Friday, June 20, 2008

Ask Frank! A Jython Interview with Frank Wierzbicki of Sun Microsystems

Jython Monthly Presents "Ask Frank"...a question and answer session with Frank Wierzbicki for the Jython community!

I've been in touch with Frank Wierzbicki of Sun Microsystems. In case you aren't aware, Frank is one of the top Jython developers, and earlier this year Sun Microsystems hired him to work on Jython full time!

He has agreed to answer questions from the community for our July 2008 newsletter. Gather your best questions and post them to the wiki at the URL below. If you have issues posting the questions on the wiki page, then please send them to me at so that they can be included. The deadline for posting questions is July 11th. After that time, Frank Wierzbicki will choose which ones he wishes to answer and we will include them in the next distribution.

Please post your questions to Ask Frank at: and feel free to include your name/email address if you'd like.

Thanks in advance for your participation...this is a great opportunity for the Jython community.

Special thanks to Frank Wierzbicki for his time!

JBoss Seam - Interceptors Using Groovy - Quick Tip

Quick Tip: If you are using Groovy in any of your Seam applications (particularly when deploying to Glassfish), be sure to update the @Interceptors annotation in your session beans as such:

From: @Interceptors([org.jboss.seam.ejb.SeamInterceptor.class])

To: @Interceptors([org.jboss.seam.ejb.SeamInterceptor.class])

Thursday, June 19, 2008

Using Groovy with Seam 2.0 in Netbeans 6.1

Of course, Seam 2.0 is ready to go with Groovy support which is great news! However, for someone who is not interested in using Seam Gen it is not very straight forward. This is true especially if one wishes to use Eclipse or Netbeans for their development environment.

A while back, I wrote a blog about developing Seam applications on Netbeans and deploying to Glassfish ( I need to post an update blog because I am now deploying Seam 2.0 apps to Glassfish Version 2 using Netbeans. I'd like to add a bit of syntactic candy into the process now and include Groovy support into my Netbeans Seam projects.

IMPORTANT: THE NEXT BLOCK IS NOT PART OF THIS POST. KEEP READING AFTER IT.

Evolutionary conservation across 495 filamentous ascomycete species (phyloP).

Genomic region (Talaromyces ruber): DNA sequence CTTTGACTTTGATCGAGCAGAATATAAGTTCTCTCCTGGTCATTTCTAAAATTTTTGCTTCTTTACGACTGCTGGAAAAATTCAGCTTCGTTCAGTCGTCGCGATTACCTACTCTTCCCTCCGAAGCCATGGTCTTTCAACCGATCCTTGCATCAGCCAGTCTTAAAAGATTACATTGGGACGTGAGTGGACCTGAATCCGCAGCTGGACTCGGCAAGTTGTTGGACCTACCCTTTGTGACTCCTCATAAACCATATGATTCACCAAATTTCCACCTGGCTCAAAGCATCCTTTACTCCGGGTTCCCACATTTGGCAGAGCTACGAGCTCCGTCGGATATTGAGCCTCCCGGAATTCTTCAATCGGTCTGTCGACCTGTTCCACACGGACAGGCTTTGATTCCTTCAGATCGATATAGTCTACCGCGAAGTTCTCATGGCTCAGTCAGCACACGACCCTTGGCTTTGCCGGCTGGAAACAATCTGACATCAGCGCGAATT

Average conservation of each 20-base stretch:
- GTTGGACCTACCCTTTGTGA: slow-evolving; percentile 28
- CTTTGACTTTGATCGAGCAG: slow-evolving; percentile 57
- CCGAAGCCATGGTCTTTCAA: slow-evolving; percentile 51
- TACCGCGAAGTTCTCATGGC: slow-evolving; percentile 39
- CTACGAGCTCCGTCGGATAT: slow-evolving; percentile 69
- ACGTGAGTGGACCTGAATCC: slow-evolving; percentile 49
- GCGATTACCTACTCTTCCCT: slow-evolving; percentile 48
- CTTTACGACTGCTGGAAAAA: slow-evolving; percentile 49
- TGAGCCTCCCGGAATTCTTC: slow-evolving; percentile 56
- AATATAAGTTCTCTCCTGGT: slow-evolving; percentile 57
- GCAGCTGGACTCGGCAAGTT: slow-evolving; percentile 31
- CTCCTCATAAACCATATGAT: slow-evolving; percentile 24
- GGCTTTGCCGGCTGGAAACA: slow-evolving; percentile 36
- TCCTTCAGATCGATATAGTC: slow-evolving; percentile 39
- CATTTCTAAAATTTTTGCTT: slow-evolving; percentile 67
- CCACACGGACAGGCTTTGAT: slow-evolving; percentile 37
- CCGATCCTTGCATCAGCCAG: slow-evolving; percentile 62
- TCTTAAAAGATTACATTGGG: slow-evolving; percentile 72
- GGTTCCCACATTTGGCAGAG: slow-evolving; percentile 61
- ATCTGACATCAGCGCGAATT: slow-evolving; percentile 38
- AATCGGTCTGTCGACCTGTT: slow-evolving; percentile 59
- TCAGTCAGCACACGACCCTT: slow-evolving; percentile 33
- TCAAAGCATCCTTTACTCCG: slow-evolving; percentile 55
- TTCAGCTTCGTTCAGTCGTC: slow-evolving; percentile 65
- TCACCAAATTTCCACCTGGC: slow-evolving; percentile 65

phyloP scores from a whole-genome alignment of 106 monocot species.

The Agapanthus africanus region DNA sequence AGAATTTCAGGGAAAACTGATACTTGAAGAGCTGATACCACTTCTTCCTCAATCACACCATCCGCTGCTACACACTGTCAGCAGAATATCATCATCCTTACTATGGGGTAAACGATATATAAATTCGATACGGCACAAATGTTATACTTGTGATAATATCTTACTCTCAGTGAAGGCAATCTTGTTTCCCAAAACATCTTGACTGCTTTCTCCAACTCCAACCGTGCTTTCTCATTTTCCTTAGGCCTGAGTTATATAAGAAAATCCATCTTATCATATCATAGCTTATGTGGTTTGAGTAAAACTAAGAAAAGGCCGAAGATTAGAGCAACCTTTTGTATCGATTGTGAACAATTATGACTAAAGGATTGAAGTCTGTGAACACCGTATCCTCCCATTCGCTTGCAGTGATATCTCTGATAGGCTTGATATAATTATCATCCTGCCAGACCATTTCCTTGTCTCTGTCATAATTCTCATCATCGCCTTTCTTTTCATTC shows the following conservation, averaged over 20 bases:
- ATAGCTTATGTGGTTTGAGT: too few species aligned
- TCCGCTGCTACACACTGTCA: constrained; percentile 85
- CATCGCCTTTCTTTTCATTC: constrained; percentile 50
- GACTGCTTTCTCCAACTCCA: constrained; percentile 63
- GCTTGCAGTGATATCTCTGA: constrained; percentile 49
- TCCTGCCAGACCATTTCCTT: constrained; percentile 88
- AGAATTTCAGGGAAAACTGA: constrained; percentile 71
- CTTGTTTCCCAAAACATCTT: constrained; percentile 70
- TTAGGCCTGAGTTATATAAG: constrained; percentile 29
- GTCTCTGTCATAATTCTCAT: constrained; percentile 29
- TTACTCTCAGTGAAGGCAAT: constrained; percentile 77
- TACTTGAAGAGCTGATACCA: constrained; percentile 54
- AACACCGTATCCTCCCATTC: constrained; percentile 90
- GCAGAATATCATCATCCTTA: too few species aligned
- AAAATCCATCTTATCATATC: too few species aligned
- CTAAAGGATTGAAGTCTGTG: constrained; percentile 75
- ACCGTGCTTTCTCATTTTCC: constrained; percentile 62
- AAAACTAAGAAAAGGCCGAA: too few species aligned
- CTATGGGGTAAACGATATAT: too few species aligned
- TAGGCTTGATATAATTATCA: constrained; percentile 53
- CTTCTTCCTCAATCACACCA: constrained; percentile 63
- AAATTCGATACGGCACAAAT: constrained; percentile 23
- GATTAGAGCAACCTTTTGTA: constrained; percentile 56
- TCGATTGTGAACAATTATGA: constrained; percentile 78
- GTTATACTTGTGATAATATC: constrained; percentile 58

Simply add the following to your build.xml file (contained within the root of your Netbeans project) and modify paths accordingly. You will also need to package groovy-all.jar with your application. Once completed, you can add Groovy files suffixed with .groovy into your project Seamlessly. At compile time, they will be compiled into Java classes.

<target name="-pre-compile">
<taskdef name="groovyc" classname="org.codehaus.groovy.ant.Groovyc" classpath="${classpath-to-groovy}" />
<groovyc destdir="${classes.dir}">
<pathelement path="${classpath-to-groovy}"/>
<javac source="1.5" target="1.5" debug="on"/>
<src path="${src.dir}"/>

Counting Rows in Oracle in a Generic Fashion

As a DBA, every once in a while it is useful to have the ability of searching through all of the tables within a particular database to find a value. This can be a useful thing to do if you need to find all references to a particular record in a database table. Most likely, this kind of operation would need to be performed in order to safely delete a record from a database that was not using referential integrity. I know that I administer at least one legacy database which does not utilize referential integrity much at all. One major downfall to not using referential integrity is that records can be unsafely deleted, potentially leaving dangling references throughout the database.